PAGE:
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it seems the ann friedmann weekly has a direct effect on making me think about stuff (which i appreciate immensely). lately, i noticed an inclination towards the topic of children and, more importantly, women that choose not to have kids – she mentions two articles (here and here) and she wrote one too. there was a particular quote from the New Yorker article that reasoned with me:

I would still look at a woman pushing a stroller and feel no envy at all, only relief that I wasn’t her.

I was willing to concede that I was possibly in denial. All the things people say to people like me were things I’d said to myself countless times. If I found the right partner, maybe I’d want a child because I’d want it with him. If I went to therapy to deal with whatever neuroses could be blamed on my own upbringing, maybe I’d trust myself not to repeat my childhood’s more negative aspects. If I understood that you don’t necessarily have to like other children in order to be devoted to your own (as it happens, this was my parents’ stock phrase: “We don’t like other children, we just like you”), I would stop taking my aversion to kids kicking airplane seats as a sign that I should never have any myself. After all, only a very small percentage of women genuinely feel that motherhood isn’t for them. Was I really that exceptional? And, if I was, why did I have names picked out for the children I didn’t want?

For all this, I had reasons. They ran the gamut from “Don’t want to be pregnant” to “Don’t want to make someone deal with me when I’m dying.” (And, for the record, I’ve never met a woman of any age and any level of inclination to have children who doesn’t have names picked out.) Chief among them was my belief that I’d be a bad mother. Not in the Joan Crawford mode but in the mode of parents you sometimes see who obviously love their kids but clearly do not love their own lives. For every way I could imagine being a good mother, I could imagine ten ways that I’d botch the job irredeemably.

More than that, I simply felt no calling to be a parent. As a role, as my role, it felt inauthentic. It felt like not what I was supposed to be doing with my life. My contribution to society was not about contributing more people to it but, rather, about doing something for the ones who were already here.

the whole article is an open conversation about this woman who is ambivalent about becoming a parent. and i feel like everyone has that feeling at least once in their lives. i usually think about it like… 4 times a year, if i had to give a number to it. getting pregnant is something that i know for certain, at least for now, that i do not wish to be. it is actually like a nightmare whenever i dream i may be carrying a baby. there is, obviously, that idea that is forever – yes, i was raised catholic so that’s where it came from.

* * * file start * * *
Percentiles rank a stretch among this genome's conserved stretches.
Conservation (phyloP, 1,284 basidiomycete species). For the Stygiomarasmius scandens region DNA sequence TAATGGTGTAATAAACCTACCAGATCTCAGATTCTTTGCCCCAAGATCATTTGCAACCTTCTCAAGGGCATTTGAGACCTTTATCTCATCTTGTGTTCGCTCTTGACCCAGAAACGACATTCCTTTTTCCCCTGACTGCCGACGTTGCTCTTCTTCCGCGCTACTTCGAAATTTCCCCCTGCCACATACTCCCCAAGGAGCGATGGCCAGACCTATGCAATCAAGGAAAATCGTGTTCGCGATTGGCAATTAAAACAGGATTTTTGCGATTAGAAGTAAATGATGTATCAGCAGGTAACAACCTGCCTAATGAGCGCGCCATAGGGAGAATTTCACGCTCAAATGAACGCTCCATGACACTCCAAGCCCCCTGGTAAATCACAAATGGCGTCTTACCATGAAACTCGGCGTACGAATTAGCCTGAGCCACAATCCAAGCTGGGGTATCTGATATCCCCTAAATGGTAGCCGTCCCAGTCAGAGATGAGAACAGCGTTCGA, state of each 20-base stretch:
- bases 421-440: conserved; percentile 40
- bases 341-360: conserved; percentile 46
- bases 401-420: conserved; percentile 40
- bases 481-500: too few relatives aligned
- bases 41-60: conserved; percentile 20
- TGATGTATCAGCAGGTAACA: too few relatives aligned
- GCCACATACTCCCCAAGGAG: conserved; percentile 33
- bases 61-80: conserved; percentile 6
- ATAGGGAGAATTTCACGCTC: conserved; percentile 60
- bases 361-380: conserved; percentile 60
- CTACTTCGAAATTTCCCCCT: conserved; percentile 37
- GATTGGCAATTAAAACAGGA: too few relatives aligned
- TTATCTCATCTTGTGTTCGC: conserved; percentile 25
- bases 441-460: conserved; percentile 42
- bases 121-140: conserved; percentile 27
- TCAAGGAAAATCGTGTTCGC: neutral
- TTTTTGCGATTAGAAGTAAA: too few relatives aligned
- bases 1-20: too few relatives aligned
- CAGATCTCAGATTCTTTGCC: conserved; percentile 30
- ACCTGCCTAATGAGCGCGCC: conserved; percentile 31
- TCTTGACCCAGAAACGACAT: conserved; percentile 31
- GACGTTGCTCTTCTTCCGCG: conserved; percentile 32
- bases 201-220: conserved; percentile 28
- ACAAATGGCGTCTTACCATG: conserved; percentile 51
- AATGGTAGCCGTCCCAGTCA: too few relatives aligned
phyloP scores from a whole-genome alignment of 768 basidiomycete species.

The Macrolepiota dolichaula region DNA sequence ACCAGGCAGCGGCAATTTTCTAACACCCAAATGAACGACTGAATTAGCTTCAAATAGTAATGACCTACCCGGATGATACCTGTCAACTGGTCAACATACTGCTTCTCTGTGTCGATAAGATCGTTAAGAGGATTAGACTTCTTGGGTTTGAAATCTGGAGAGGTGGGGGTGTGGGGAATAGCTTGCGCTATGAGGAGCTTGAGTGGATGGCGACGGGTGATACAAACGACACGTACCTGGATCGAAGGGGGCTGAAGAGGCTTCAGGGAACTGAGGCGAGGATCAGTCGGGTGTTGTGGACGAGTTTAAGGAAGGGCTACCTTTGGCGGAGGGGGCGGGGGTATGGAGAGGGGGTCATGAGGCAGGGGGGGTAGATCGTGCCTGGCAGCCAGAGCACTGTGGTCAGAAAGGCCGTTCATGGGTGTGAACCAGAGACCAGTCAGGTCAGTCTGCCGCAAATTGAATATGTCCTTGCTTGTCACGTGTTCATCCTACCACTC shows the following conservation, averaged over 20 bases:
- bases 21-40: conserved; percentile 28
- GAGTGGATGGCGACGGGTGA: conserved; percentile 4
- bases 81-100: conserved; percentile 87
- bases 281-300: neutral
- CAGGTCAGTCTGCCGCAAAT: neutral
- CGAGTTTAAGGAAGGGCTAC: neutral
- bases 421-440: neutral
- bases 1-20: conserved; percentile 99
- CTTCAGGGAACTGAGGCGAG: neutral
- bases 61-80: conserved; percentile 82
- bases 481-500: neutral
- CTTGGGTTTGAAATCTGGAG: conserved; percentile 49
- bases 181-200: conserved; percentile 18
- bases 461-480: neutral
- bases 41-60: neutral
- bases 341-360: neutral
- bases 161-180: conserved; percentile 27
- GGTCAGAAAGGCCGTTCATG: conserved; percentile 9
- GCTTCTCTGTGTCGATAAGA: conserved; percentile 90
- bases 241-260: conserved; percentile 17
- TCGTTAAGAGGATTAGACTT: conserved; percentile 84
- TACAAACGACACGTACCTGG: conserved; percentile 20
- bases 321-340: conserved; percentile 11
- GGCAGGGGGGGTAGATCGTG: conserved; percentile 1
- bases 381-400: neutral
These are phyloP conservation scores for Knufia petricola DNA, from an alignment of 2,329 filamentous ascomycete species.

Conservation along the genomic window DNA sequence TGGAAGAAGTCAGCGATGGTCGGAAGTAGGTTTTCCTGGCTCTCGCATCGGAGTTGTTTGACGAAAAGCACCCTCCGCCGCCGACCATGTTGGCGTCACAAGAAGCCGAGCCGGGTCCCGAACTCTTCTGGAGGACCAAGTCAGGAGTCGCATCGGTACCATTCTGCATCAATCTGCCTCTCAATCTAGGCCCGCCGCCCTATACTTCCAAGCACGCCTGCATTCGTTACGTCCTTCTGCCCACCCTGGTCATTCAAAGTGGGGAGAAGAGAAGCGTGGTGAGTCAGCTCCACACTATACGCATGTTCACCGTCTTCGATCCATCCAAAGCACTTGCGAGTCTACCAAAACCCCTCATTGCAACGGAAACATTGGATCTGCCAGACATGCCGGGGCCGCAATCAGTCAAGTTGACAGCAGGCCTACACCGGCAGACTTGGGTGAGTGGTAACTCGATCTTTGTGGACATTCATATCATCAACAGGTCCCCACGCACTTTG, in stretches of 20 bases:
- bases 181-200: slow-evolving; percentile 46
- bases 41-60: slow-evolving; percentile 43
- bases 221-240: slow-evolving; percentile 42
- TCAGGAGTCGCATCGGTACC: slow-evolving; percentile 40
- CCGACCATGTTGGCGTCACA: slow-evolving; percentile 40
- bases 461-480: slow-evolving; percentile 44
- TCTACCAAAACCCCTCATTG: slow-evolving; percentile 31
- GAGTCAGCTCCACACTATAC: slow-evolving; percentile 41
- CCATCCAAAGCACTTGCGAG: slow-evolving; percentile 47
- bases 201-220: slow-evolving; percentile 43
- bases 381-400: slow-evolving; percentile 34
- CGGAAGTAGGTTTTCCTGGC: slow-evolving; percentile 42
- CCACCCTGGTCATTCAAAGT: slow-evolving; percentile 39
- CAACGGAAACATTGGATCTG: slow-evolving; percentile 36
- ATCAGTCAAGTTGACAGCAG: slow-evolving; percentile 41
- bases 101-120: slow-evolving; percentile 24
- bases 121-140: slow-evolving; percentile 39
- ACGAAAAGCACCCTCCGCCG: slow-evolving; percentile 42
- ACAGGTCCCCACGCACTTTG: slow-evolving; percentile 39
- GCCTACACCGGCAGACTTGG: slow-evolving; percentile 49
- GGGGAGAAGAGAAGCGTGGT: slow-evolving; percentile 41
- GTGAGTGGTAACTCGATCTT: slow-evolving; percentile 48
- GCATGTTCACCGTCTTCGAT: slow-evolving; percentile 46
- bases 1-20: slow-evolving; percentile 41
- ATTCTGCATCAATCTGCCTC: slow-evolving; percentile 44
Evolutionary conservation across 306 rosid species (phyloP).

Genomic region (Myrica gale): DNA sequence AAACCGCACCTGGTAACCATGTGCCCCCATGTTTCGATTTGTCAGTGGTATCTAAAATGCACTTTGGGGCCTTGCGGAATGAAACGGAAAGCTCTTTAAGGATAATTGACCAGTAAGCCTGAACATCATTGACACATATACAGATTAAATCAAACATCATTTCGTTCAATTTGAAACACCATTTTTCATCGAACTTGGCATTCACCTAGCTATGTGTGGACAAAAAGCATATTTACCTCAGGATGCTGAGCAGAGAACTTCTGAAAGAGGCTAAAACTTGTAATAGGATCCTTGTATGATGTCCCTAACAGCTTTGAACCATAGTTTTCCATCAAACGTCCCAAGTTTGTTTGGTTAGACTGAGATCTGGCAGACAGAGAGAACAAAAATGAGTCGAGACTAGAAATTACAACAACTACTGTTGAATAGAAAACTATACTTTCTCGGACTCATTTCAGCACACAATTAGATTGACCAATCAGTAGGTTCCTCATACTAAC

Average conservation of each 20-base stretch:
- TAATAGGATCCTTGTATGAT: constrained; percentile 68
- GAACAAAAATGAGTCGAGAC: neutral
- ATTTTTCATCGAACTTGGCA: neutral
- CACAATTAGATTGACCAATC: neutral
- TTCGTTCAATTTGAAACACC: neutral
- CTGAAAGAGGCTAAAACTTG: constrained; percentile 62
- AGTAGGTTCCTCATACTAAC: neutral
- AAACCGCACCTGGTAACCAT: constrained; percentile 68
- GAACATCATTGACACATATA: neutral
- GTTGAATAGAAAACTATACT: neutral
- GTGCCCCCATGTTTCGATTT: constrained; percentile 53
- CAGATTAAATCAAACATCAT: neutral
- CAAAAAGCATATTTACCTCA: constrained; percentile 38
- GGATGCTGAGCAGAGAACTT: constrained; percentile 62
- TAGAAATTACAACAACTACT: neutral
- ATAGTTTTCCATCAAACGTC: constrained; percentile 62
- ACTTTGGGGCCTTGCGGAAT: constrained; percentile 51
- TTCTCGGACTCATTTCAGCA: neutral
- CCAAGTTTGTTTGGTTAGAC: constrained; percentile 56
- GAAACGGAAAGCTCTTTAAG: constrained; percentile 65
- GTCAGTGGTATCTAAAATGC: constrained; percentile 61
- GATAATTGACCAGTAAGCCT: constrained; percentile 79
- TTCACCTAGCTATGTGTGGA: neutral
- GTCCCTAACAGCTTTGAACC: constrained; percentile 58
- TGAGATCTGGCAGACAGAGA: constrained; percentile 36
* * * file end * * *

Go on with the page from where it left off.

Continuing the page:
but anyway. adopting a kid, like maybe between 2 or 8 years old, seems like something very awesome to do – it’s what i would be more down to pursue. i am not very sure if it’s for me, yet (there’s so much time). there is that thing i read once where the woman says she could never be a mother because she cannot put anyone else first and i think it’s a fucking brave thing to admit. it doesn’t make her a bad person, not to me at least. it makes her someone very conscious and adult. no matter what type of activity you may engage in, the only one that requires your 24/7 dedication to someone else is having your own kid and that takes courage – at least if you’re willing to do it with some expectation of doing it right.

that’s another thing, too. i am pretty critical and i would have ridiculously high standards for parenting, one that would probably fuck up the kid in the middle of it. all i know is that, either way, you have to think thoroughly about the other extreme, or else is just a fake decision.

the good news is that i will be a godmother soon, so it makes me happy to be a little closer to kids in an experimental way (i don’t think it’s offensive to say experimental, but perhaps it’s not the right word). i will do the awesome parts like give books for their birthday, help them to color, make mixtapes and talk about new bands (and old!), watch cartoons, talk about relationships, teach them about respect and empathy. tell them they can runaway to my place. remember that they are accepted for who they are. that seems exciting.

listening while writing: Oh Mercy – Someday (The Strokes cover)

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